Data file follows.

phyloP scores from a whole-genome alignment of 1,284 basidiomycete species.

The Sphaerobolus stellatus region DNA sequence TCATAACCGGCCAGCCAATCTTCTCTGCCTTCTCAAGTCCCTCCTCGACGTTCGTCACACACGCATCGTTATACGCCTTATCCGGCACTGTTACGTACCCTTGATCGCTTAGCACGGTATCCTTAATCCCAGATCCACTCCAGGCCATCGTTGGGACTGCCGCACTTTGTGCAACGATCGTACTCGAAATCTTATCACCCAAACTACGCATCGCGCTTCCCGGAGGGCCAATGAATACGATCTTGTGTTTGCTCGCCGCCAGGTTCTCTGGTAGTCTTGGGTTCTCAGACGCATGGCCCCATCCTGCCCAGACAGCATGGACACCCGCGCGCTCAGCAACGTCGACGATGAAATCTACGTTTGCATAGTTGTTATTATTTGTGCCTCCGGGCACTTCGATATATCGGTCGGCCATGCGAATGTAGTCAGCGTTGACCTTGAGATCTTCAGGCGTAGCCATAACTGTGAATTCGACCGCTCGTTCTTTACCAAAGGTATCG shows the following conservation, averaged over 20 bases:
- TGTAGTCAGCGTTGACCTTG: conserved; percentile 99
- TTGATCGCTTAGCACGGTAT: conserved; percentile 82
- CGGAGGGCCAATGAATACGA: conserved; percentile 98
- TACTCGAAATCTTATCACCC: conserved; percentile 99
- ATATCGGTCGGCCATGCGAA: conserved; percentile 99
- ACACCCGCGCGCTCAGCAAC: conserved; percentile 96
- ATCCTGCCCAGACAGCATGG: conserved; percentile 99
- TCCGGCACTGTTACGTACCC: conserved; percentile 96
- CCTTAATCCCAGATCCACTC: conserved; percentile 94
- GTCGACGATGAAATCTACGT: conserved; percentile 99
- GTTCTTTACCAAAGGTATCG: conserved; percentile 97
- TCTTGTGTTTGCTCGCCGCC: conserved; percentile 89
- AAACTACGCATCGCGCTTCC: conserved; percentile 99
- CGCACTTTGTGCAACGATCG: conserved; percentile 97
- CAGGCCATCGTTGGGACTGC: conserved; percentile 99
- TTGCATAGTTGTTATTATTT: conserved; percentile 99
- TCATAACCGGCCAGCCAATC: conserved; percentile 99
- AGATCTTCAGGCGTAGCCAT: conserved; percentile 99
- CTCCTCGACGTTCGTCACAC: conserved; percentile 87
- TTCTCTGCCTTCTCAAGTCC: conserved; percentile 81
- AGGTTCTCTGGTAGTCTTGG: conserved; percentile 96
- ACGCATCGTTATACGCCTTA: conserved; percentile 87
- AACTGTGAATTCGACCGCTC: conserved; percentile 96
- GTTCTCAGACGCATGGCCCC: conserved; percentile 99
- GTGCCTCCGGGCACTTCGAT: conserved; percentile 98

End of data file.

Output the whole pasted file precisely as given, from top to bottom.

phyloP scores from a whole-genome alignment of 1,284 basidiomycete species.

The Sphaerobolus stellatus region DNA sequence TCATAACCGGCCAGCCAATCTTCTCTGCCTTCTCAAGTCCCTCCTCGACGTTCGTCACACACGCATCGTTATACGCCTTATCCGGCACTGTTACGTACCCTTGATCGCTTAGCACGGTATCCTTAATCCCAGATCCACTCCAGGCCATCGTTGGGACTGCCGCACTTTGTGCAACGATCGTACTCGAAATCTTATCACCCAAACTACGCATCGCGCTTCCCGGAGGGCCAATGAATACGATCTTGTGTTTGCTCGCCGCCAGGTTCTCTGGTAGTCTTGGGTTCTCAGACGCATGGCCCCATCCTGCCCAGACAGCATGGACACCCGCGCGCTCAGCAACGTCGACGATGAAATCTACGTTTGCATAGTTGTTATTATTTGTGCCTCCGGGCACTTCGATATATCGGTCGGCCATGCGAATGTAGTCAGCGTTGACCTTGAGATCTTCAGGCGTAGCCATAACTGTGAATTCGACCGCTCGTTCTTTACCAAAGGTATCG shows the following conservation, averaged over 20 bases:
- TGTAGTCAGCGTTGACCTTG: conserved; percentile 99
- TTGATCGCTTAGCACGGTAT: conserved; percentile 82
- CGGAGGGCCAATGAATACGA: conserved; percentile 98
- TACTCGAAATCTTATCACCC: conserved; percentile 99
- ATATCGGTCGGCCATGCGAA: conserved; percentile 99
- ACACCCGCGCGCTCAGCAAC: conserved; percentile 96
- ATCCTGCCCAGACAGCATGG: conserved; percentile 99
- TCCGGCACTGTTACGTACCC: conserved; percentile 96
- CCTTAATCCCAGATCCACTC: conserved; percentile 94
- GTCGACGATGAAATCTACGT: conserved; percentile 99
- GTTCTTTACCAAAGGTATCG: conserved; percentile 97
- TCTTGTGTTTGCTCGCCGCC: conserved; percentile 89
- AAACTACGCATCGCGCTTCC: conserved; percentile 99
- CGCACTTTGTGCAACGATCG: conserved; percentile 97
- CAGGCCATCGTTGGGACTGC: conserved; percentile 99
- TTGCATAGTTGTTATTATTT: conserved; percentile 99
- TCATAACCGGCCAGCCAATC: conserved; percentile 99
- AGATCTTCAGGCGTAGCCAT: conserved; percentile 99
- CTCCTCGACGTTCGTCACAC: conserved; percentile 87
- TTCTCTGCCTTCTCAAGTCC: conserved; percentile 81
- AGGTTCTCTGGTAGTCTTGG: conserved; percentile 96
- ACGCATCGTTATACGCCTTA: conserved; percentile 87
- AACTGTGAATTCGACCGCTC: conserved; percentile 96
- GTTCTCAGACGCATGGCCCC: conserved; percentile 99
- GTGCCTCCGGGCACTTCGAT: conserved; percentile 98